Andy Orchard, Pride and Prodigies: Studies in the Monsters of the Beowulf-Manuscript. Rev. ed. Toronto: University of Toronto Press, 2003. Pp. xi, 352. $43. Paperback.
First published in 1995 and re-published in this updated version, Andy Orchard’s Pride and Prodigies continues to encourage a serious reexamination of the monstrous contexts of Beowulf, a poem still often read in relative isolation from the other texts in its own manuscript, British Library, Cotton Vitellius A. xv. Orchard begins from Kenneth Sisam’s suggestion that an interest in monsters may unite the works in the Beowulf-manuscript, namely, The Passion of St. Christopher, The Wonders of the East, The Letter of Alexander to Aristotle, Beowulf, and Judith, the first and last of which are fragments. Less than half of the book is devoted to the argument itself, and the remaining pages contain new editions of Wonders, Letter, and the Liber monstrorum, each with a facing translation. Orchard has made his topic accessible to those interested in monstrosity studies but perhaps working in fields far removed from Anglo-Saxon studies itself; not only does he consistently translate the Greek and Old Norse in his text, but also all of the Old English and Latin.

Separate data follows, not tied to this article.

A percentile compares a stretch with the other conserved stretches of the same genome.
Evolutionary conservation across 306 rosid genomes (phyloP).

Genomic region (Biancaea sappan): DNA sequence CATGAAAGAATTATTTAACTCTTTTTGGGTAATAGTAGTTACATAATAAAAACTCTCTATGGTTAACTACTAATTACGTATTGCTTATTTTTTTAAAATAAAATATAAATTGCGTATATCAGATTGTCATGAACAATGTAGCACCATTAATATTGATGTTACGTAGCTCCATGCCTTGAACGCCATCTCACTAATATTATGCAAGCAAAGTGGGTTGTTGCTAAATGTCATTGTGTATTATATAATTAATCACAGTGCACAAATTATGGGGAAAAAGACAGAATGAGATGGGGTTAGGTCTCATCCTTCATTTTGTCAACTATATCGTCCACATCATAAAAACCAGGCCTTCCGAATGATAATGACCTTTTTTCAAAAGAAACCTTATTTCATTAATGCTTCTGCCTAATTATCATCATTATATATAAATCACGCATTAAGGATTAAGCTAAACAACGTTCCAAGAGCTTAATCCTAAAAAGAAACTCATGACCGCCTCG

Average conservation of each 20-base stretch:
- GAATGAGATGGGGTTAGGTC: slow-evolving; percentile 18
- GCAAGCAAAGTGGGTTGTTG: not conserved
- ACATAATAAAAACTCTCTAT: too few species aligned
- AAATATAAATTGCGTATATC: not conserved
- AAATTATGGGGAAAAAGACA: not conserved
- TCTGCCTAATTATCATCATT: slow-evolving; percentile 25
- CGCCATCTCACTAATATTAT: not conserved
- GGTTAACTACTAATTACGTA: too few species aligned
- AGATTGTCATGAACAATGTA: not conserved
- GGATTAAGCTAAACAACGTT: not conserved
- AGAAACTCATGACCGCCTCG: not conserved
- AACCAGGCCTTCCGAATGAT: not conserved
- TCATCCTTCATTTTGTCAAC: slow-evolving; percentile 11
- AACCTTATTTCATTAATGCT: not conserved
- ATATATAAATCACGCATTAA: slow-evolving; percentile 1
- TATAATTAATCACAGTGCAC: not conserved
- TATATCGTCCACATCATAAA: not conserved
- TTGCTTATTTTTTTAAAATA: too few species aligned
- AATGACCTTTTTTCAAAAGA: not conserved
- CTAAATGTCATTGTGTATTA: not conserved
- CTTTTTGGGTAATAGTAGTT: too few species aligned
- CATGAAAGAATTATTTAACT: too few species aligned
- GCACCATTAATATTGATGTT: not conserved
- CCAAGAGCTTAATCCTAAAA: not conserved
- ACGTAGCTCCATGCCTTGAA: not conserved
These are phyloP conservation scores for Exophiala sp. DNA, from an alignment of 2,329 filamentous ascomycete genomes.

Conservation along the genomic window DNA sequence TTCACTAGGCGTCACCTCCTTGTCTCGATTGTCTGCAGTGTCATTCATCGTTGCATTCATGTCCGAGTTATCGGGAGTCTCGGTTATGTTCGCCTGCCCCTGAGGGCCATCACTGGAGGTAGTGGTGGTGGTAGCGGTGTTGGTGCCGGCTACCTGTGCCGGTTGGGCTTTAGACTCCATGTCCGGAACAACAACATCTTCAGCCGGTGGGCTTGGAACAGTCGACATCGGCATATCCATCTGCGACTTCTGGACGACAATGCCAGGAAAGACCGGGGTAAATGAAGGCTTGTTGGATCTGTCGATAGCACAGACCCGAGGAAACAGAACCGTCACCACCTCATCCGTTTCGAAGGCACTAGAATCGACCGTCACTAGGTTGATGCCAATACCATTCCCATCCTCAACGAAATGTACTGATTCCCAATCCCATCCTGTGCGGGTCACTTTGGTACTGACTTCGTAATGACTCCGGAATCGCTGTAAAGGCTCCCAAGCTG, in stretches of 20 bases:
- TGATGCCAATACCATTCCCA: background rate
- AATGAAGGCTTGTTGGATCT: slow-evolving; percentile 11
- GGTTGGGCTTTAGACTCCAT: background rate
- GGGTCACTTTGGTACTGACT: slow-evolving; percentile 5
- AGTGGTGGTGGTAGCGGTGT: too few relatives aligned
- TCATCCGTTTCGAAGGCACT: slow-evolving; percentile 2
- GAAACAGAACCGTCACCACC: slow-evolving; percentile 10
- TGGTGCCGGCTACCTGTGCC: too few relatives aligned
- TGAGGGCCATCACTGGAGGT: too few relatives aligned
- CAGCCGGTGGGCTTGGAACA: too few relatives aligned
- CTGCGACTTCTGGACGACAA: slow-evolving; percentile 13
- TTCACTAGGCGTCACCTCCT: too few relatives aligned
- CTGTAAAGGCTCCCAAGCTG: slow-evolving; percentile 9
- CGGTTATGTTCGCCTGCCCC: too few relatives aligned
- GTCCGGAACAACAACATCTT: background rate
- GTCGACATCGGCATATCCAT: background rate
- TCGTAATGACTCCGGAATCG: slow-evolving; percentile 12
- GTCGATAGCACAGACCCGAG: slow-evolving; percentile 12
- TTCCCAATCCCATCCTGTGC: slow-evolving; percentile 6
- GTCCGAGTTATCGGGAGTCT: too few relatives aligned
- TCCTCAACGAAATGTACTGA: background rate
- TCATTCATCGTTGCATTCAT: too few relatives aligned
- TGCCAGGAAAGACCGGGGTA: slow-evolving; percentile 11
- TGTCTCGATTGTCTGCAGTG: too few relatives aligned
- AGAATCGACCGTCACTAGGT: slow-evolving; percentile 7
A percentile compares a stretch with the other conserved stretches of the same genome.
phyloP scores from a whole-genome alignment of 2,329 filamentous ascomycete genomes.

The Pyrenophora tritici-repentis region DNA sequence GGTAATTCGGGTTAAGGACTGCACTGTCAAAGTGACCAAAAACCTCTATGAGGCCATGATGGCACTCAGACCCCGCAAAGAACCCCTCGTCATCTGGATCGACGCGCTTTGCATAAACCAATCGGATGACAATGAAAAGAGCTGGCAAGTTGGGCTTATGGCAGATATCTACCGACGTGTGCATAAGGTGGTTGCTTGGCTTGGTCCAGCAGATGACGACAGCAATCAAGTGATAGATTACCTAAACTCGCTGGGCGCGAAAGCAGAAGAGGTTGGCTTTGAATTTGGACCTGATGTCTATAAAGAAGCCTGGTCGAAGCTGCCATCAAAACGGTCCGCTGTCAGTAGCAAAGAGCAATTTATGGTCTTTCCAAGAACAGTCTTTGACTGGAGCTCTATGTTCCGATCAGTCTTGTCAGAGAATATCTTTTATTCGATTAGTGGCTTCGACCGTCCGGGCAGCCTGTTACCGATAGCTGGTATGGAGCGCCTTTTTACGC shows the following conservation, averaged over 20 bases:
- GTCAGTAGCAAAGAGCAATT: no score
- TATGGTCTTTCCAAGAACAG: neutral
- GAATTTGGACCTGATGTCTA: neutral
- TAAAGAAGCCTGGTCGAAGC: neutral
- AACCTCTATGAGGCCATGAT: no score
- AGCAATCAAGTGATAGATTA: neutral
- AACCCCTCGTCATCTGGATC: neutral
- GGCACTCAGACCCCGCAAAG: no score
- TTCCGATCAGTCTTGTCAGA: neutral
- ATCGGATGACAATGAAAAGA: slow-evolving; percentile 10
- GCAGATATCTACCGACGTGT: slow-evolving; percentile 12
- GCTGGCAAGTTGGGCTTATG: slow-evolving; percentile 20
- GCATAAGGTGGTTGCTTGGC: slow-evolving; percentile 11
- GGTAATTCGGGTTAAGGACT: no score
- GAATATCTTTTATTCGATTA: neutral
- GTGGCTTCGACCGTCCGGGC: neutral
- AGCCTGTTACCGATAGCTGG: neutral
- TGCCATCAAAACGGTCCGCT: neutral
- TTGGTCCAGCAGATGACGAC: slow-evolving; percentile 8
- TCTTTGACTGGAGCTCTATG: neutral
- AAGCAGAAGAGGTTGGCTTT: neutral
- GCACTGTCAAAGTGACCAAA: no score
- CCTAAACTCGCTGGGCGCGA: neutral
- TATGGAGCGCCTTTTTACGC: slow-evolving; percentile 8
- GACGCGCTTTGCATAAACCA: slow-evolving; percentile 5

In keeping with this emphasis on accessibility, the first chapter provides a concise description of the Beowulf-manuscript that should help orient any readers who are not themselves Beowulf scholars. Orchard then endeavors to account for the placement of the less obviously fantastic texts of Christopher, and Judith, which bracket the more clear-cut “wonder tales” (p. 4). However, his sensitivity to these narratives and the breadth of his contextualization of them among other Latin and Anglo-Saxon texts demonstrates that he does not simply wish to force them into a procrustean unity with Beowulf. Although Orchard does not introduce the phrase “pride and prodigies” until the last page of this chapter (p. 27), he reads Judith, compared to its narrative antecedents, as amplifying the consequences of “overweening pagan pride” (p. 5). Further, in Christopher, he finds a narrative not only about the humbling of the proud, but one that “introduces the further distinction to be made between the basically antagonistic worlds of monsters and men, and the merging and mingling to be observed between them” (p. 18). These themes will occupy Orchard at great length in subsequent chapters, but he moves on to a cursory treatment of Wonders that nevertheless has great implications for his argument about the Beowulf-manuscript. Orchard maintains that the selection and “apposition” of particular wonders offer a “useful analogy for the putative compilation of the Beowulf-manuscript” (p. 27).